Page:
According to The New England Journal of Medicine, it is generally known that serendipity had an essential role in the creation of the primary pharmaceutical classes, notably in the field of psychiatry. This principle also applies to psychedelics and ketamine.
After hundreds of years of human use of psychedelic fungi and plants for healing purposes, human experience guided by educated chance led to the 1943 discovery of the psychoactive effects of lysergic acid diethylamide (LSD), a pivotal event in the history of psychedelic medicine in the West that sparked a wave of clinical research and application in the 1950s and 1960s.
The first paper in English regarding LSD was written by two American psychiatrists motivated by psychoanalysis, who described it as “disturbing the barrier of repression” to promote psychotherapy. Because LSD had such powerful effects, British psychiatrist Humphry Osmond invented the term “psychedelic” by combining the ancient Greek word for “soul” with a modified version of the verb meaning “to reveal.”
Recent decades of study have laid the groundwork for our understanding of psychedelic substances’ biological effect, with studies indicating a critical signaling function at the serotonin 2A receptor.
While both the head-twitch response and prepulse inhibition are compassionate, they are nonspecific indications of psychedelic activity; also, the head-twitch reaction has extremely poor face validity for identifying psychedelic activity in individuals. Although prepulse inhibition is more reliable, it cannot distinguish between different types of psychedelics; this is particularly troublesome when dealing with serotonergic psychedelics.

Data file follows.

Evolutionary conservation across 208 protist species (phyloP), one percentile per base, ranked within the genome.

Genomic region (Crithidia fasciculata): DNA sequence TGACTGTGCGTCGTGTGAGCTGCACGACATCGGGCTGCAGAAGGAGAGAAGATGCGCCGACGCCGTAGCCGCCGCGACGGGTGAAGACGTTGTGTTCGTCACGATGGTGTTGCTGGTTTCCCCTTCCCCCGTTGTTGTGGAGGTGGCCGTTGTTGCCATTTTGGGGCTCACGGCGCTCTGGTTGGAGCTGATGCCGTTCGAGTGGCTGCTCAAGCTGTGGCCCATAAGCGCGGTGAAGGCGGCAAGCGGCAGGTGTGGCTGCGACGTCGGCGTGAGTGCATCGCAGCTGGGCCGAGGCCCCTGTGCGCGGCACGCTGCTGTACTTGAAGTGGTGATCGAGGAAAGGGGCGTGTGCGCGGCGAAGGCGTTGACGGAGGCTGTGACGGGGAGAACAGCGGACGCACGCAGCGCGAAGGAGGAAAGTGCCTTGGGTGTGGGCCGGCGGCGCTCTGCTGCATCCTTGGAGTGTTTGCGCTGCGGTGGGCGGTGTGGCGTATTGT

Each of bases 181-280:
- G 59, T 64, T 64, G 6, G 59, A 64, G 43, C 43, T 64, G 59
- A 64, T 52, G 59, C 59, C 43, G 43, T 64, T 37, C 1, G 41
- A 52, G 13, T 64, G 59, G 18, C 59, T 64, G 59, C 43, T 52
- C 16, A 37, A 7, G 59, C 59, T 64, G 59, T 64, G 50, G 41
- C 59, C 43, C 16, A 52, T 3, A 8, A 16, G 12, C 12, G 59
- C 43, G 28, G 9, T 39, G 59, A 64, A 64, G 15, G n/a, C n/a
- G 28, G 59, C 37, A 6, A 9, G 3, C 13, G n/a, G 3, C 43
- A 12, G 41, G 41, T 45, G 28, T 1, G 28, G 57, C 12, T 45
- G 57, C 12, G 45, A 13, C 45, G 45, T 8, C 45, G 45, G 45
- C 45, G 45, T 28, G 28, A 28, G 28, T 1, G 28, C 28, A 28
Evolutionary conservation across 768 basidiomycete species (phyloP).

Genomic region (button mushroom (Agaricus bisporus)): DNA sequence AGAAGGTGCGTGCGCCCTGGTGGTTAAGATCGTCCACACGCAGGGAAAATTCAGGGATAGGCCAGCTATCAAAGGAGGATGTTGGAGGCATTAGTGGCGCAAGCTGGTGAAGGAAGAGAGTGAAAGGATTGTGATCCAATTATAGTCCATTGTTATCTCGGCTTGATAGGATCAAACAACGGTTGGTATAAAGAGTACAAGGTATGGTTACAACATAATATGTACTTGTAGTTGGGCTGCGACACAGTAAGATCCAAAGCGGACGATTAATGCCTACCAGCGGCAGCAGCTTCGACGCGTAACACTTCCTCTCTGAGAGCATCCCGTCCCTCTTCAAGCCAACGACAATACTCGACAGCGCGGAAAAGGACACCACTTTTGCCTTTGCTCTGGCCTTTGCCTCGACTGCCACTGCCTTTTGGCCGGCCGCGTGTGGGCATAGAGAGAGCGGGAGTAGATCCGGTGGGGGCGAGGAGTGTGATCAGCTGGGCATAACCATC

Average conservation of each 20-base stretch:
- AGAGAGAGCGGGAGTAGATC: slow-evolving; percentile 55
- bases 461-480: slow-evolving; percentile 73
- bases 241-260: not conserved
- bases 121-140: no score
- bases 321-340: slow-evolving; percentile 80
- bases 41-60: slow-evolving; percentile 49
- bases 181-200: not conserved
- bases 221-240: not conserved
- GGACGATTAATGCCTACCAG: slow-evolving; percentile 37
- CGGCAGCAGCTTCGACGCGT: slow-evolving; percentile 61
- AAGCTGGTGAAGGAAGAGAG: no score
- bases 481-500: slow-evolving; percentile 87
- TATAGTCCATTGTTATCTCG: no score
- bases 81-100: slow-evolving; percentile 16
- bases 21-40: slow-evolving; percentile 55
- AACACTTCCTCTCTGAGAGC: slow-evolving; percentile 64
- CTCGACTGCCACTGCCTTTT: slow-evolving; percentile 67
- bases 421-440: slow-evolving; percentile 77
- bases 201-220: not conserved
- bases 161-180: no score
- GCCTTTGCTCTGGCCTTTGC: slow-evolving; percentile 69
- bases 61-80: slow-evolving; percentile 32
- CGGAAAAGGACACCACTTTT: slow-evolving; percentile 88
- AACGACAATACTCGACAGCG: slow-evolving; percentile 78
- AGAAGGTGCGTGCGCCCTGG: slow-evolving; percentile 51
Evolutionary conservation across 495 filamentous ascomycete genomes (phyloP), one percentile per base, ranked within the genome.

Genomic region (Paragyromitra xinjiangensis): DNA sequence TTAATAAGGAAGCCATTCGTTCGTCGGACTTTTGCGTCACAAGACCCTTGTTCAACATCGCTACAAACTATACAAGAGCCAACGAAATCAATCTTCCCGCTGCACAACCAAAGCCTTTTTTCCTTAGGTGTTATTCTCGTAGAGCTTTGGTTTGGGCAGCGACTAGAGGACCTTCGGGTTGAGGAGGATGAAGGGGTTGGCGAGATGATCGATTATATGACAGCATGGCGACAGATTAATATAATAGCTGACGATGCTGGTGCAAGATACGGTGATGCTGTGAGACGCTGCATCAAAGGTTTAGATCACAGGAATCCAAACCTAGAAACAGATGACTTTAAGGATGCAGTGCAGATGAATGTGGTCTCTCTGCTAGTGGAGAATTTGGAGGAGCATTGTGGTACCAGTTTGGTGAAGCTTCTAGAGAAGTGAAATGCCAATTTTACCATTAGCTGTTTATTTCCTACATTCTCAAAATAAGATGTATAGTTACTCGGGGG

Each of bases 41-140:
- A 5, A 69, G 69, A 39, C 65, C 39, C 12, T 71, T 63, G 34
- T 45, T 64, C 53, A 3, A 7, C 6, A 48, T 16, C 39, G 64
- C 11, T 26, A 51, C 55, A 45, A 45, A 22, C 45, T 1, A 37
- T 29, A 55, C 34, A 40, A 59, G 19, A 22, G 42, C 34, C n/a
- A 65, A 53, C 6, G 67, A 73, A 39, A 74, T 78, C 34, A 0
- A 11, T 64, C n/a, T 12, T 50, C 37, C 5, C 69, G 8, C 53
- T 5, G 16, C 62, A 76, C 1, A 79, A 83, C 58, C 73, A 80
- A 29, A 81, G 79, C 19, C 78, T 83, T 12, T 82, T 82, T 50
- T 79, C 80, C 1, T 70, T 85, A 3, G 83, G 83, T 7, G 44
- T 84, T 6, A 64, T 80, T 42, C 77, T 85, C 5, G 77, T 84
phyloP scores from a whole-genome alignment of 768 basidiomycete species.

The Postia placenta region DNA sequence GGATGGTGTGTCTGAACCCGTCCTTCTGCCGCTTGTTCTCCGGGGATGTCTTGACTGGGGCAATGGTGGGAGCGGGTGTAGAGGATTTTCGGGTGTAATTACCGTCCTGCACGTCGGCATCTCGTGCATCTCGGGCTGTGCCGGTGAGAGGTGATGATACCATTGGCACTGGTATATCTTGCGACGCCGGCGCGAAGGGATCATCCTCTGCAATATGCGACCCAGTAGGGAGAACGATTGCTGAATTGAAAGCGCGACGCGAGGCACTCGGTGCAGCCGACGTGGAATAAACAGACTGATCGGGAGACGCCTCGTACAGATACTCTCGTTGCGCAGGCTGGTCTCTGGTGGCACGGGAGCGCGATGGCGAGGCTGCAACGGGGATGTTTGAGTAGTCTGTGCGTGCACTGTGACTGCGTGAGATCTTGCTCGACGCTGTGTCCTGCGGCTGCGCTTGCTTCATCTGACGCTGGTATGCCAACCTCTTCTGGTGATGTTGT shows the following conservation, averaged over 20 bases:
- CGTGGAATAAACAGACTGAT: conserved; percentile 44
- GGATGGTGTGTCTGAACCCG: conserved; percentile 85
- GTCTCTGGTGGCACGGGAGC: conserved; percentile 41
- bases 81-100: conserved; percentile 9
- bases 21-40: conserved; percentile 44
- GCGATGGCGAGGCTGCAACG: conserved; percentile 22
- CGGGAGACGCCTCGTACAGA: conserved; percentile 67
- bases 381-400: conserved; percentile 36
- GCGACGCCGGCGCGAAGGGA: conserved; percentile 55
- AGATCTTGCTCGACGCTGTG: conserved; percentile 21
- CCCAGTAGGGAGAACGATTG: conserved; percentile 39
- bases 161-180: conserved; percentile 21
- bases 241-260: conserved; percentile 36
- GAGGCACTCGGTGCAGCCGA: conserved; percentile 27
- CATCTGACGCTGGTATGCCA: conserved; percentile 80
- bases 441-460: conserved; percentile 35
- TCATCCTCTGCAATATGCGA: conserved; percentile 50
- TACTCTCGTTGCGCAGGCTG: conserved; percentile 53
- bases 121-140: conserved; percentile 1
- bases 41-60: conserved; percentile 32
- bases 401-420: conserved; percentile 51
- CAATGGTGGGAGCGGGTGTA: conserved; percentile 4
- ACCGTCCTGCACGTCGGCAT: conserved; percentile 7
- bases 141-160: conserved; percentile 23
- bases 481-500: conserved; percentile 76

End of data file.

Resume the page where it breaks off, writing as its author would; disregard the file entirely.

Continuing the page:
Despite being a selective agonist at the 5-HT2A receptor (R), -70 has no preferential affinity for that receptor over the 5-HT2B or 5-HT2C receptors. This is crucial since, as revealed by Kaplan inhibiting 5-HT2C receptors has been linked to antidepressant effects. All recent clinical trials with traditional psychedelic medications (i.e., 5-HT2A receptor agonists) have included psychological assistance or altering the subject’s environment.
The strong neuroplastic effects of psychedelic drugs imply a comparable, if not greater, context dependency of effects than seen in animal models with nonpsychedelic serotonergic pharmaceuticals. Experiential and extra-pharmacological factors of therapeutic response, such as emotional release, psychological insight, and therapeutic rapport, have been revealed in the current human response modeling study. 4,5 Rodents might be studied utilizing several learning paradigms and environmental modification strategies.
It is critical to understand that the pharmaceutical industry has largely abandoned mental health research due to the failure of prior forward (e.g., rodent-to-clinic) translational efforts to produce novel psychiatric medications.